Friday, March 30th, 2012
Last year we highlighted six early skills (http://www NULL.rarbayarea NULL.org/2011/06/kindergarten-readiness-2/ ) based on Every Child Ready to Read. (http://www NULL.everychildreadytoread NULL.org/) The program has been revised to include five easy to remember literacy skills. They are presented below with examples from I Love Bugs! (http://www NULL.goodreads NULL.com/book/show/7606551-i-love-bugs)by Emma Dodd- a recommended spring read.
(http://www NULL.youtube NULL.com/watch?v=0dtUztQ5Plw)
|WHAT are these early literacy skills?||WHY is this important?||HOW can I practice this at home with my child?|
|READ||Reading is one activity that you can do with a child to positively impact their language acquisition. Through reading, children can see words (also known as print awareness (http://www NULL.multcolib NULL.org/birthtosix/elitskills NULL.html)), hear how words sound, and learn to speak words. It also gives them the opportunity to generate new words and grasp understanding with the help of pictures and the meaning of a story.||We recommend spending at least 20 minutes a day sharing a book with your child ~at the bus stop, in line at the grocery store, before bed time, at the breakfast table… Whenever. Wherever. Have fun! Don’t make it a chore.
|TALK||Simply having a conversation with your child about the things going on around them, what they see, what they hear, and what they know (or don’t) are great ways to help explain concepts and learn new vocabulary. Through talking you have the ability to encourage/support a child’s desire to speak while modeling the correct use of language at the same time. The more words a child hears, the more words they will learn and use||This book provides an opportunity to talk about the name of bugs and offers descriptive vocabulary. Try to incorporate at least one new word a day into your child’s vocabulary. Use it often. They will follow your lead.For example: How can you use the words spiky, whirry and flouncy?|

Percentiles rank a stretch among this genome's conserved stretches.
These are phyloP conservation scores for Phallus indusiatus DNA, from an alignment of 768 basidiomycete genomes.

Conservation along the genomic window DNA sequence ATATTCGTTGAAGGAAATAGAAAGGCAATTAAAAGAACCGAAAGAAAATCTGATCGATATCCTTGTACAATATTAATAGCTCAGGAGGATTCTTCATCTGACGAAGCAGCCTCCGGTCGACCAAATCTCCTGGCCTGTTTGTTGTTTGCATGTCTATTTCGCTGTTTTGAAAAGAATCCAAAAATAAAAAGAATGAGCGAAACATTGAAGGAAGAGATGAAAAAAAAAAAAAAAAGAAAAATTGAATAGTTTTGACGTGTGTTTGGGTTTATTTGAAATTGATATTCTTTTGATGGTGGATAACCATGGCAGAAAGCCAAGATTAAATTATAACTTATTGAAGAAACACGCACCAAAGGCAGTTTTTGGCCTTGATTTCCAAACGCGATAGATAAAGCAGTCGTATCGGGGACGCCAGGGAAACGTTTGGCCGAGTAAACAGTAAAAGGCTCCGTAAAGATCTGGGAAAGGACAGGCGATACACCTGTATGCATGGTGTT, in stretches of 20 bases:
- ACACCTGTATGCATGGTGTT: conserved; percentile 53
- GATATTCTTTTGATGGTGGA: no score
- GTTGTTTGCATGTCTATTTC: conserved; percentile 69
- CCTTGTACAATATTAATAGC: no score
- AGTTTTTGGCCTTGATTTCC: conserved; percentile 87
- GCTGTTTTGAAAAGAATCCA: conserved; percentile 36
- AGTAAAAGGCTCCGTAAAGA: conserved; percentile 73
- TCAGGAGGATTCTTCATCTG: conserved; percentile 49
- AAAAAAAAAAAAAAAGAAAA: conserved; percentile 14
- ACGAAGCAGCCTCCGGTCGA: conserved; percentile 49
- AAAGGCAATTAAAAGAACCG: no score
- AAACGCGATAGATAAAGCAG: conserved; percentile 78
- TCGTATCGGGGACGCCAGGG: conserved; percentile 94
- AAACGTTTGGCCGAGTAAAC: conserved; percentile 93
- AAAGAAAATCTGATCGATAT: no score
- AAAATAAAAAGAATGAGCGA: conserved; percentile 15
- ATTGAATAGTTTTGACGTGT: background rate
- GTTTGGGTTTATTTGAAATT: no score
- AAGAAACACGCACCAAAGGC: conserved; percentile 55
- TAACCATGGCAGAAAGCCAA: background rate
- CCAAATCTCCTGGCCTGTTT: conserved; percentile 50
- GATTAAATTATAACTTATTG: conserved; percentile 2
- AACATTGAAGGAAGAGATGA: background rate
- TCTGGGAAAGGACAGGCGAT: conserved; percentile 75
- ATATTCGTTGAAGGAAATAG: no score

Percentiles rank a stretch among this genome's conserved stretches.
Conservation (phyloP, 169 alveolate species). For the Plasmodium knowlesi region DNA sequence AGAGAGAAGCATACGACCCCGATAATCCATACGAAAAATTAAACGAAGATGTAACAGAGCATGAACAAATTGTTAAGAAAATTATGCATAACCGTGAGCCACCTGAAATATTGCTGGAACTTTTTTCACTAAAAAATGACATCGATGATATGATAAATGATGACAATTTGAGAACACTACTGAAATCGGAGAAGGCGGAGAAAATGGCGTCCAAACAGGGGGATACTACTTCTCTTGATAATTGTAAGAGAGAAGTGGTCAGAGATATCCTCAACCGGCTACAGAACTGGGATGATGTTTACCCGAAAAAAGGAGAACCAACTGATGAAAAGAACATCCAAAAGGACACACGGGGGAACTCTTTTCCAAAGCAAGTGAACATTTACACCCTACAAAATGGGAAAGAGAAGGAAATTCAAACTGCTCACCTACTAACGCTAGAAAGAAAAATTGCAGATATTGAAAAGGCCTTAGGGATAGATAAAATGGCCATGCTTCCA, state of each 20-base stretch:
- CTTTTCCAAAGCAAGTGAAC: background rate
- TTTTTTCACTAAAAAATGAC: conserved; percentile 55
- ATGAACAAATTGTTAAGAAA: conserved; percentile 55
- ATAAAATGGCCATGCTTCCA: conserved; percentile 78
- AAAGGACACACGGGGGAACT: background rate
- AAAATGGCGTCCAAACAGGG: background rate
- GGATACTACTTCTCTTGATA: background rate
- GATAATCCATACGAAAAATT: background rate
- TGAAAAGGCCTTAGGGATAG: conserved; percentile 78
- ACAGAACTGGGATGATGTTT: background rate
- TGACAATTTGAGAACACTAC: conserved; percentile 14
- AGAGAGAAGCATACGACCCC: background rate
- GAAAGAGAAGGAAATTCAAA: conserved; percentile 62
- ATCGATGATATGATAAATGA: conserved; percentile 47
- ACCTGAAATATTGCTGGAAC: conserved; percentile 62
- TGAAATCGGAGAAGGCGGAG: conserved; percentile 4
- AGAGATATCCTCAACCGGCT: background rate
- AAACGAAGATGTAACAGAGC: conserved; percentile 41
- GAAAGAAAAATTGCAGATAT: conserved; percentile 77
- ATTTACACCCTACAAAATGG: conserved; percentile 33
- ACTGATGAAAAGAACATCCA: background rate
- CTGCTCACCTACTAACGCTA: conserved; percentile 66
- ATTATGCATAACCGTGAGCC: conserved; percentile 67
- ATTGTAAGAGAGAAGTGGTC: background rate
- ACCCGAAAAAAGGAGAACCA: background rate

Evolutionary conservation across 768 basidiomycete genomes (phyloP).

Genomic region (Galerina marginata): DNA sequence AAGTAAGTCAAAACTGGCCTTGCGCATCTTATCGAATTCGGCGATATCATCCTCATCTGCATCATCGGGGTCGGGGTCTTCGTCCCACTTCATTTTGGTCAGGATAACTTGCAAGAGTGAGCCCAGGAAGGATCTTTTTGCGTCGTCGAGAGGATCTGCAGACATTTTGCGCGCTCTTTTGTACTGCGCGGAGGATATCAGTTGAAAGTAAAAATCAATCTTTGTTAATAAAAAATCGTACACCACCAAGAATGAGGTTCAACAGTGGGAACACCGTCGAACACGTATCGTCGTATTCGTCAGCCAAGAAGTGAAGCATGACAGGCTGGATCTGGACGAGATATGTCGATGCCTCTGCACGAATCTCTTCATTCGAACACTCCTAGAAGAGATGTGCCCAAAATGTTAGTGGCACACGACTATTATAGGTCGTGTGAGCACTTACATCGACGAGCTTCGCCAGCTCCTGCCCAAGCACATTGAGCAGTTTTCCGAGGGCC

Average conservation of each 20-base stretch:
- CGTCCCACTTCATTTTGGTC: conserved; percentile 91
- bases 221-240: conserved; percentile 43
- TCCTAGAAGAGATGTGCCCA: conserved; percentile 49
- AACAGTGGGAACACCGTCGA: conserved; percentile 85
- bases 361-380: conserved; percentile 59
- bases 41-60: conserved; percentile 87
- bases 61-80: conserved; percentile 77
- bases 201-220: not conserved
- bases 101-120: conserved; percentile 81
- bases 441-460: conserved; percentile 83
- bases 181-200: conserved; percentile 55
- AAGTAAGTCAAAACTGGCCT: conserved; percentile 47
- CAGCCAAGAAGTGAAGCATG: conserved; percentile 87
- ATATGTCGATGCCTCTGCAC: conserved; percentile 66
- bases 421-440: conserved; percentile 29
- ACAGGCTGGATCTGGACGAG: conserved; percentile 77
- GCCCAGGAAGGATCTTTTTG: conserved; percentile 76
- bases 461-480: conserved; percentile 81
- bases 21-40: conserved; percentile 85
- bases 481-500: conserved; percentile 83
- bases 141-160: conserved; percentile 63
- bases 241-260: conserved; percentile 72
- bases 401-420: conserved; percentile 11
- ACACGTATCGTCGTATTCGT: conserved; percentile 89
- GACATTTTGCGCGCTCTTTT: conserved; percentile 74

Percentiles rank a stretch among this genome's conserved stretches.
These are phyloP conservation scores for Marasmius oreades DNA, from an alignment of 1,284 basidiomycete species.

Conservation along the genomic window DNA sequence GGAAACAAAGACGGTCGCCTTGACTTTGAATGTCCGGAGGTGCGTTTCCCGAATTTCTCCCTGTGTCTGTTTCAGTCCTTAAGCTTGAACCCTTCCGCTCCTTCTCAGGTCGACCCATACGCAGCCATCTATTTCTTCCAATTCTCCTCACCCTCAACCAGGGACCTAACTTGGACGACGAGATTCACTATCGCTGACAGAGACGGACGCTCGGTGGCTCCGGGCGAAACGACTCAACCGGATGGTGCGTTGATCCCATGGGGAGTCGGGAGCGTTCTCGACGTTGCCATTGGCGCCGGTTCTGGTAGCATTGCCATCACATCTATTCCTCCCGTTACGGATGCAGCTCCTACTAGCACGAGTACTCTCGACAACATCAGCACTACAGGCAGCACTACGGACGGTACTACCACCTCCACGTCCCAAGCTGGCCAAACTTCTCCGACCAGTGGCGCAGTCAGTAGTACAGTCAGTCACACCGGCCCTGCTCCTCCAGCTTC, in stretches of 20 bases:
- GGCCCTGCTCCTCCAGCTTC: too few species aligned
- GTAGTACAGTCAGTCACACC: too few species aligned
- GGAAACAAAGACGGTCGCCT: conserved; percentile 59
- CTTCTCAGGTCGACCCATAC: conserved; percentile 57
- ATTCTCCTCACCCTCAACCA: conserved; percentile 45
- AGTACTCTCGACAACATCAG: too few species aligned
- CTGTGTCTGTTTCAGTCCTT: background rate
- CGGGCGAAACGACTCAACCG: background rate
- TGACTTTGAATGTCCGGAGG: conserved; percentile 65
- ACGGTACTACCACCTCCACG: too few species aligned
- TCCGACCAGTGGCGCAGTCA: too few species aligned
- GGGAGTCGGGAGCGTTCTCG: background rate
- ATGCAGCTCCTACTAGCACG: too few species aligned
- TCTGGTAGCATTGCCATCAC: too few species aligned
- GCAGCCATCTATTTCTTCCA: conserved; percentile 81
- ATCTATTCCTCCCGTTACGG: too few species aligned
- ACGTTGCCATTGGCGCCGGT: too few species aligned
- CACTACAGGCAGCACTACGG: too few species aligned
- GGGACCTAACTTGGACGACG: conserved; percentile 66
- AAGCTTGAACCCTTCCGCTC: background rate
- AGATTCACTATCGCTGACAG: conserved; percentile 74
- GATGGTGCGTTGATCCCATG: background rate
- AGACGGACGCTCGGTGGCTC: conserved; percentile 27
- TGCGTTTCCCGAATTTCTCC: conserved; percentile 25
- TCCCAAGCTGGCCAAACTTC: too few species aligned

|SING||Brain research tells us that when children sing and move to music, their developing brains are entirely engaged and stimulated. Both the left and right sides of the brain are activated when we sing. Songs can introduce new words, often words that rhyme or repeat, which make them easier to learn. It also gives children the opportunity to practice the smaller sounds in words, such as adding a “s” to the end of things that are plural.||The itsy bitsy spider
Climbed up the waterspout
Down came the rain
Out came the sun
So the itsy-bitsy spider
La araña pequeñita subió, subió, subió,
|PLAY||Games and “make-believe” play are excellent ways for children to connect concrete examples with concepts. Play creates an opportunity for children to expand on an idea themselves using reasoning (a bug can’t do that!), sequence (first this happens, then that), and creativity. Encourage children to act out pictures they see in stories.||Go out into the yard, a garden, or park (http://sfpl NULL.org/index NULL.php?pg=1010362801)- what kind of bugs are in your neighborhood? Look at them. Find out more about them. Visit your local library for nonfiction books about bugs. Ask a librarian if you need help finding books.|
|WRITE||Reading and writing go hand and hand. Practicing writing can help kids make the connection between letters and language. An important kindergarten readiness skill includes knowing how to hold a pencil which help develops fine motor skills.||Draw bugs, flowers, outdoor scenes.
Have your child sign their art work.
Many of the libraries in San Francisco have magnetic letters kids can play with to promote letter knowledge.
Check out this article from PBS Parents: Getting Your Kids to Plug into Nature (http://www NULL.pbs NULL.org/parents/experts/archive/2012/03/getting-your-kids-to-plug-into NULL.html?utm_source=Facebook&utm_medium=fanpage&utm_campaign=pbs)